This is a misleading post. Detroits do not slip and continue slipping. When the rear axle is being powered by the driveshaft the Detroit is LOCKED...and that's that. Kenny is right that with good driving they can be very tame. I ran then for years with no problems IN ROCKS on the street. When say you're decelerating and the rear axle has input from the tire slowing the truck, the Detroit is open. Approach a tight turn and lift and make you're turn politely. You will eat up tires if you drive aggressively has the locker will spend more time engaged. These axles are pretty tough and usually 48" to 53" will start stressing them along with a heavy foot. I've pounded these axles with 46" XML's and no sweat on the stock stear axle. I did have Ouverson double splined shafts and drive flanges on the rear.I knew detroit lockers slipped initially but I was unaware of continued slipping during off road use. Good points....
You know the ARB's would still need stronger axles.
That's because the axle could be loaded and VERY sprung. You jack it up like that or have a lug tool on it and that thing spings it would be like getting your thumbs caught in a backspinning steering wheel!!!
[media]] Youtube vid on the Detroit Locker No-Spin...what we install...how it works.
Lets say you pull into your parking spot by turning into it and your hubs are locked in and your Detroit quietly in action. When you turn one tire turns faster than the other-- with the locker they turn the same speed so axle parts have to take up some of that rotation. Usually it will build to a certain point then the tire will spin, hence chirping sounds sometimes in locked rear axles going around turns in like say a muscle car. You however have over 7,000lbs on the front axle and just turned in and the tires haven't effectively had a chance to try and squirm that sprung tension through the shafts and locker anywhere and you parked it. You won't be able to unlock the hub because there will be so much tension on all parts from hub to hub. Driving forward and back a truck length in a straight line will usually relieve the tension enough to allow the hub to unlock. Jacking up one tire s..l..o..w..l..y.. will help as you can allow it to slowly rotate a little and let the pressure off. If you jack it up real quick and it unloads quickly you could ask for other problems. Usually when a lockout hub won't unlock it's because there's pressure like this on it from the axleshaft. It's actually pretty simple stuff just take a moment to absorb as there's a bit going on.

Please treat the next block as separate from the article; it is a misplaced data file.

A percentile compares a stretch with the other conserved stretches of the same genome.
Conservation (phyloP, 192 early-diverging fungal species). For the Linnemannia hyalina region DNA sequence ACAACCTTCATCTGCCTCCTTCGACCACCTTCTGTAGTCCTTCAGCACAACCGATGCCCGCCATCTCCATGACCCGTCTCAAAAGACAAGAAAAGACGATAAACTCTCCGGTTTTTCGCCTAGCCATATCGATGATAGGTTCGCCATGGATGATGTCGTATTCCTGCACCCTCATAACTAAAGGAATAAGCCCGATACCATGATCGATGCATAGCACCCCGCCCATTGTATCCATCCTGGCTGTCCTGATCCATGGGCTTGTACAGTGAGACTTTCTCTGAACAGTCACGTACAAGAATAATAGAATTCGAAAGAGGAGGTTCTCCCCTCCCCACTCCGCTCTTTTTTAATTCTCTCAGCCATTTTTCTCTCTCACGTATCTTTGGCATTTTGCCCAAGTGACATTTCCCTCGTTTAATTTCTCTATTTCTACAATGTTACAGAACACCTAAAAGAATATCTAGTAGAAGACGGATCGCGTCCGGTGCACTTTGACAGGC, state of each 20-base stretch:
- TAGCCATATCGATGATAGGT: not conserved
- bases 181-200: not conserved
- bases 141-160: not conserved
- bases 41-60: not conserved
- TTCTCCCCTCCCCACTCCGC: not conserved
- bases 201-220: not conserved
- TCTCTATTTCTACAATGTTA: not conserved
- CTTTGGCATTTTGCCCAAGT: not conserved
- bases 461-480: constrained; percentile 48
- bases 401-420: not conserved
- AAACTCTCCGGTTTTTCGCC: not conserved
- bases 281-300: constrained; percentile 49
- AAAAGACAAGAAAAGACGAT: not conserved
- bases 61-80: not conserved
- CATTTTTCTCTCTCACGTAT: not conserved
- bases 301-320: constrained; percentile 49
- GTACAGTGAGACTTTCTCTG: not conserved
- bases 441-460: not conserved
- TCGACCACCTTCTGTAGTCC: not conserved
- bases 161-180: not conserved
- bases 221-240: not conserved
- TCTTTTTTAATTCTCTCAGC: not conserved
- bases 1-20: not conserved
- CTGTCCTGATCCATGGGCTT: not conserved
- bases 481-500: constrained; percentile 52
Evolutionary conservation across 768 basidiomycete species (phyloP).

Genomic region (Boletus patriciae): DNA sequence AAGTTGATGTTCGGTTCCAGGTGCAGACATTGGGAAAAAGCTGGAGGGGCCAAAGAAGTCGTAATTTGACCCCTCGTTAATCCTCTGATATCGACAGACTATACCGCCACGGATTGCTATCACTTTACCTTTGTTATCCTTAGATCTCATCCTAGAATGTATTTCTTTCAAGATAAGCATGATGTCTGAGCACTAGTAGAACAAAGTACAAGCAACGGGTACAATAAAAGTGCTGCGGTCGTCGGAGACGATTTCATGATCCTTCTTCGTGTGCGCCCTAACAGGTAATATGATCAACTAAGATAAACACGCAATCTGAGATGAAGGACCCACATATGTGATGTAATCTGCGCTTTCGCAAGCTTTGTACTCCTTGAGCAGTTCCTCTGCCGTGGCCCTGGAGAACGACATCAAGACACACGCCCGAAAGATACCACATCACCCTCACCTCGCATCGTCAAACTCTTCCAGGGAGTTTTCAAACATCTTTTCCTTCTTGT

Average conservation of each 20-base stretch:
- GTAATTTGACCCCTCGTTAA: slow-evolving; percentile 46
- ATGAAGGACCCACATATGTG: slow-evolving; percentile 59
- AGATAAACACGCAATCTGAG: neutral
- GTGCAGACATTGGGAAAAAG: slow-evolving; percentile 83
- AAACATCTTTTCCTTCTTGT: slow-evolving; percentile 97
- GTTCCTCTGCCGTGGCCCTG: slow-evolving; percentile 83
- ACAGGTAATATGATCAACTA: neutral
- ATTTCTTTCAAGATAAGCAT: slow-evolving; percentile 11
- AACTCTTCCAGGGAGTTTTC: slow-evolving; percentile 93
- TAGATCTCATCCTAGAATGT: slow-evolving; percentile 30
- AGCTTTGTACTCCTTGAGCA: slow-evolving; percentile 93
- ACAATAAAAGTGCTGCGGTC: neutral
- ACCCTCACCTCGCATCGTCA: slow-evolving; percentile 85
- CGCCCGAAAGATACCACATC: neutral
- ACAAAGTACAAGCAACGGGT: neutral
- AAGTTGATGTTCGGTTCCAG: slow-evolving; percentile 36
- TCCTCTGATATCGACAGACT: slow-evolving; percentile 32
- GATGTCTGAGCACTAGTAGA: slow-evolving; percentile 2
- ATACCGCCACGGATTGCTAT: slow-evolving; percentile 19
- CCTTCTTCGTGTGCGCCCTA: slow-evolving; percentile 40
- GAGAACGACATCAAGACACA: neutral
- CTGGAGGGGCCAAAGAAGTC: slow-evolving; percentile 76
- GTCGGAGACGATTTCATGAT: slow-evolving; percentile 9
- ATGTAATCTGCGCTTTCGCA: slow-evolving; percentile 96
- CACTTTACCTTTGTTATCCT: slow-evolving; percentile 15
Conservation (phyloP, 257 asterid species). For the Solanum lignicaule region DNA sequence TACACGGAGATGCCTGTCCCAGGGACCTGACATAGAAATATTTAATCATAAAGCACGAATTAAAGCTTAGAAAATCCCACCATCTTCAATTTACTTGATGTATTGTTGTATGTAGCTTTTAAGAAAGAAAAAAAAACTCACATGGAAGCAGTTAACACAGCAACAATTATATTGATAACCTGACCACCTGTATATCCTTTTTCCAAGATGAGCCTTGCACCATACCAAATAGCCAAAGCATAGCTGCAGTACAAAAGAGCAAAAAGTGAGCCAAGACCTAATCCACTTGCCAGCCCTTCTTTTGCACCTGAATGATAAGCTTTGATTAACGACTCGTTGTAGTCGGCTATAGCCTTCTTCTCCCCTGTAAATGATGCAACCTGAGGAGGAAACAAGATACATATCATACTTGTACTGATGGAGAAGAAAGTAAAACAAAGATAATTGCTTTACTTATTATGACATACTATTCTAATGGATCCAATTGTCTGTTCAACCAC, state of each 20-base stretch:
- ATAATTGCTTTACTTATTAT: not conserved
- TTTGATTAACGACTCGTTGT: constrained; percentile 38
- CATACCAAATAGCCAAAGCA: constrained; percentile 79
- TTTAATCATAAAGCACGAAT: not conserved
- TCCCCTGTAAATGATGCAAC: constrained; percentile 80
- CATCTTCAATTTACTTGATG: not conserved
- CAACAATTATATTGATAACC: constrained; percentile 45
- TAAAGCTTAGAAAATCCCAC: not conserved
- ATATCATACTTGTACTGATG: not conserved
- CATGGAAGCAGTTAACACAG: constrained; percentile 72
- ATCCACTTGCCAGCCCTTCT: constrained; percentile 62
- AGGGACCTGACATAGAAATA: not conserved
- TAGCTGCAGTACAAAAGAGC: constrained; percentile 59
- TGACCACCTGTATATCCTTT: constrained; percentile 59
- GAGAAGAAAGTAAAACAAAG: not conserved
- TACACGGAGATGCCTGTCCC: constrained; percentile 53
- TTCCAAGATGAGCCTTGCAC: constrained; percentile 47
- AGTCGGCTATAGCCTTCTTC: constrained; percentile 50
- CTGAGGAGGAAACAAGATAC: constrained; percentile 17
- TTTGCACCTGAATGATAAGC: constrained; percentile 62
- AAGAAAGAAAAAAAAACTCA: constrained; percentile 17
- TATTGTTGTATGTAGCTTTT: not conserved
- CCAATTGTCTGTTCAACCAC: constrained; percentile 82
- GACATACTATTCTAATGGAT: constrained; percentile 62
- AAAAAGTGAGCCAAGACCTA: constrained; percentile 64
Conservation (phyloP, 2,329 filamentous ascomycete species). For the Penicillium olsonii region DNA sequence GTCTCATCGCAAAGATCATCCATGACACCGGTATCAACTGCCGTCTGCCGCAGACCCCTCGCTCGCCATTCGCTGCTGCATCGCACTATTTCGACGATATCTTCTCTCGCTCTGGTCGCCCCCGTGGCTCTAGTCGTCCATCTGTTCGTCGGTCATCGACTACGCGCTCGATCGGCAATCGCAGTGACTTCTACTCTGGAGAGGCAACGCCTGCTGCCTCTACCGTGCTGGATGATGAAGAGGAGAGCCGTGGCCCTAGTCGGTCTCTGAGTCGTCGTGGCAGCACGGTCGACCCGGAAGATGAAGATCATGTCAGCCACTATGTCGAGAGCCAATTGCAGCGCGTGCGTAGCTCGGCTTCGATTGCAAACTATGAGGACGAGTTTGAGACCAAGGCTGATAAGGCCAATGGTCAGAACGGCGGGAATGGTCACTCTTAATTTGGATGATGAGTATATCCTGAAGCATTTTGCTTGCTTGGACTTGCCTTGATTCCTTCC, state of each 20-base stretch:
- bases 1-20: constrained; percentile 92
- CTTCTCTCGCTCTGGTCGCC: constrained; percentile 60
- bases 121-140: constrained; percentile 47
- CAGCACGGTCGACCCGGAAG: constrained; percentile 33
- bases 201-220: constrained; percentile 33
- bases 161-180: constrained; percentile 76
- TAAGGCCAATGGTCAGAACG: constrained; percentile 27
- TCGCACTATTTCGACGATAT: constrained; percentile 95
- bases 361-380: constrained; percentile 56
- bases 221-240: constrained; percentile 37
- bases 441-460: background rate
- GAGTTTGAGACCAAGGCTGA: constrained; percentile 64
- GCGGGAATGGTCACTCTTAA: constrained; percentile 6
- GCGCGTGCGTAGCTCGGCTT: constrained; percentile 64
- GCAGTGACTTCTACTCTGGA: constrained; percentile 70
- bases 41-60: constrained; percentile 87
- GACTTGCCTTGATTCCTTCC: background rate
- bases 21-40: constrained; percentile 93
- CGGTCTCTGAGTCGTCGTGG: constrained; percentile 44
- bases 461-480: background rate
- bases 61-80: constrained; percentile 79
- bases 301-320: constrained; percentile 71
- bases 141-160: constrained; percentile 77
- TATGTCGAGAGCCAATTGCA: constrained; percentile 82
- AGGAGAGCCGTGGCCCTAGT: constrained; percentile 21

You will need locking hubs to go with the DT. locker in the front.So has anybody ran the Ouverson Engineering lockers in the front and rear of a bobbed M35A2?
I’m ordering a set this week and was wondering how the truck performs off road with them. I’m running 395/85/R20 Michelin XML tires
The center piece of Eaton is a forged steel alloy and the OEM center and outside clutch dogs are made from 8620, the same thing as ring & pinions.Well the Eaton Nospin is made of cast steel.. OEM's Nospin is made is billet tool steel witch is much stronger and it's only about $30 dollars more than the Eaton ..just saying
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